Until I met that guy online.
I knew, from the moment we met, that there was a connection. He was totally the Ben Wyatt to my Leslie Knope. It was crazy. It scared me. But I moved on to see him a second time. And the chemistry was explosive. It scared me more. But I continued on to see him a third time. And on that third date, I just knew, in my heart of hearts, that I was reaching a point of no return. A point where, something real could actually come of it. And I freaked out, to be honest. But I still kept seeing him because I liked him. I talked to my friends about my feelings. I processed them.
But he didn’t. And I knew he was feeling it, too. The connection, the chemistry, the love, really. When two people feel the same thing, it’s subconsciously so obvious that you can’t not know it’s there, right? But he didn’t, for whatever reason, properly process things, and he started to ignore me. Which was just…brutally rude and, to me, totally unacceptable. So I set out to talk to him and get some clarity. Maybe I was wrong, maybe it was just me.
What I intended to be a calm but clarifying conversation turned into a pissy phone call. He accused me of having too high expectations of him that he wasn’t ready to meet, although he had never bothered to ask me what I wanted out of this situation. He claimed to be too busy, and that he had warned me about this. And every excuse he gave in an effort to justify his behavior just brought me closer and closer to true self. “Things were going too fast for me,” he explained, “so I had to ask myself: What do I need right now? And what I needed was to take a step back.”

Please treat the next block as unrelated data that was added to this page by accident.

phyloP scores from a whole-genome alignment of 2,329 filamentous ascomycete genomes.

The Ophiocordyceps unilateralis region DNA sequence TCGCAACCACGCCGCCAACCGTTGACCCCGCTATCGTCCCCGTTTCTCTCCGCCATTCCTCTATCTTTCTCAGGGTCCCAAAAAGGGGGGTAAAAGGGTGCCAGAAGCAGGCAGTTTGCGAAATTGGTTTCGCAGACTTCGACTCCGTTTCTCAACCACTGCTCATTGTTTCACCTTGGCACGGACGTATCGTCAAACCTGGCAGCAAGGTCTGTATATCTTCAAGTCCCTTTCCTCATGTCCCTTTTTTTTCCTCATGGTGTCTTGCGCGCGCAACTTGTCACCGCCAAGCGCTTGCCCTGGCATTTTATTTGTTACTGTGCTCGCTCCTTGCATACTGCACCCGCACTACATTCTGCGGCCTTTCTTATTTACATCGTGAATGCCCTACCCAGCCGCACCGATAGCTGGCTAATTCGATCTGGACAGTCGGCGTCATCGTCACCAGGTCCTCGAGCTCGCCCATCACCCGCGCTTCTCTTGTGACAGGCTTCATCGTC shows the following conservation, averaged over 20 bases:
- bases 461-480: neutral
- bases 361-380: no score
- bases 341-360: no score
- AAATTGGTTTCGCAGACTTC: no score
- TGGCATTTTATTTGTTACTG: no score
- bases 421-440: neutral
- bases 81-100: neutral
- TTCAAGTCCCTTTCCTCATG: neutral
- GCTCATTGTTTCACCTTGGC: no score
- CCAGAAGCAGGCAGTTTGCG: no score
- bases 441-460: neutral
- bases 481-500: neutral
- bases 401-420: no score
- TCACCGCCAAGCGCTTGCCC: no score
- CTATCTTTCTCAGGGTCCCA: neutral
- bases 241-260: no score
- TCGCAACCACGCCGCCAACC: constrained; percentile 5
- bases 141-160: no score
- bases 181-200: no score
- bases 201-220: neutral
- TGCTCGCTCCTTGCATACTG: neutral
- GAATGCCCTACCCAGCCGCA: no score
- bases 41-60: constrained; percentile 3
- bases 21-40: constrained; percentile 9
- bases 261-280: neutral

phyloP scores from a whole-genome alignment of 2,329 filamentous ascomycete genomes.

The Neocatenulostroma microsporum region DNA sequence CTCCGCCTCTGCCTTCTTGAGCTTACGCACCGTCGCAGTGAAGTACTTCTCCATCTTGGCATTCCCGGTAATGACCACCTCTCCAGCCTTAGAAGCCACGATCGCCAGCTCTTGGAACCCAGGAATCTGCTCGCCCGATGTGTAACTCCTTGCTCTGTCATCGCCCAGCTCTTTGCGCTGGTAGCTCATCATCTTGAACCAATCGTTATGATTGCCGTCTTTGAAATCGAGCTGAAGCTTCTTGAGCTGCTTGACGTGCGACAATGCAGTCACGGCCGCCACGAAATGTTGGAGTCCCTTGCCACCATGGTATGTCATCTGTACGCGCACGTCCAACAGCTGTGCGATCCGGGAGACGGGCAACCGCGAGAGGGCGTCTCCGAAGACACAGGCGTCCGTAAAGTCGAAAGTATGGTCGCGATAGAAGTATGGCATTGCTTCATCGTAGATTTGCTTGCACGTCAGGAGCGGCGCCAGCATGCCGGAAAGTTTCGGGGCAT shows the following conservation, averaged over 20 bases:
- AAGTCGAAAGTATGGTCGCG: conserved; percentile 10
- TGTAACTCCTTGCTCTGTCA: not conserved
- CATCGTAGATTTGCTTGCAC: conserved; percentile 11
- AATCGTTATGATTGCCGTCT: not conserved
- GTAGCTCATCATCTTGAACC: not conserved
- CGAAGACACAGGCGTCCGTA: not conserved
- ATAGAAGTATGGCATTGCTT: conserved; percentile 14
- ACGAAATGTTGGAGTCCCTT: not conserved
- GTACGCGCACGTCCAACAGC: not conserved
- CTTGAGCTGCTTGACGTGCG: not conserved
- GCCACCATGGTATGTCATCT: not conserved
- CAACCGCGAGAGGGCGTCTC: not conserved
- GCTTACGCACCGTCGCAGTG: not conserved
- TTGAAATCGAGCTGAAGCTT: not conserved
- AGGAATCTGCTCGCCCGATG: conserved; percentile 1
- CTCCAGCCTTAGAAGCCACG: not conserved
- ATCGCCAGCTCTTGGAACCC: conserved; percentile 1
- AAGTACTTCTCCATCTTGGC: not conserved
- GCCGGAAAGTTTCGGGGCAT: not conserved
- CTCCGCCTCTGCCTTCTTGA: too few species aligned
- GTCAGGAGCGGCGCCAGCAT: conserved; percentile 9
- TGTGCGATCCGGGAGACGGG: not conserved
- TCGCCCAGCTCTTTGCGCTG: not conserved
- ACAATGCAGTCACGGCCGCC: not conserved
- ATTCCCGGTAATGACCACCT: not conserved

“You know,” I started, “it wasn’t until you just said that, that I realized: when I ask myself that same question of what do I need right now?, I am no longer the only person that I’m thinking of. And I’m just realizing now that that’s clearly not mutual here.”
“No, you’re right,” he said. “It’s not.”
And that was really it for me. I realized right then and there that I was willing to let myself fall for this guy–like really, really fall in a way I haven’t fallen in years–and that he wasn’t willing to let himself fall for me. And that was it. That was all I needed to know. We ended it, and I cried immediately after. I called one of my best friends and told her the whole story. And as disappointing as it was, I finally felt like I had come home to myself. A home that I thought had died, and could never be found again. I realized that this was what my friend was asking me about that afternoon in Madison Square Park. This was the piece of me I felt had been missing, that I never dared to hope or dream I’d ever get back. But here it was. Some three-to-five arduous, emotional, tumultuous years later…I finally felt like I found something that I had lost, and it was so special to me.
Since then, I’ve been able to explore dating in a new way. It’s still hard, but I’ve discovered that it can also be fun. There are still moments that are maddeningly difficult, futile, slow, and unpredictable. Other moments I feel like JLO owning at life. It’s been an interesting ride so far, and I’m excited to see how things continue to unfold.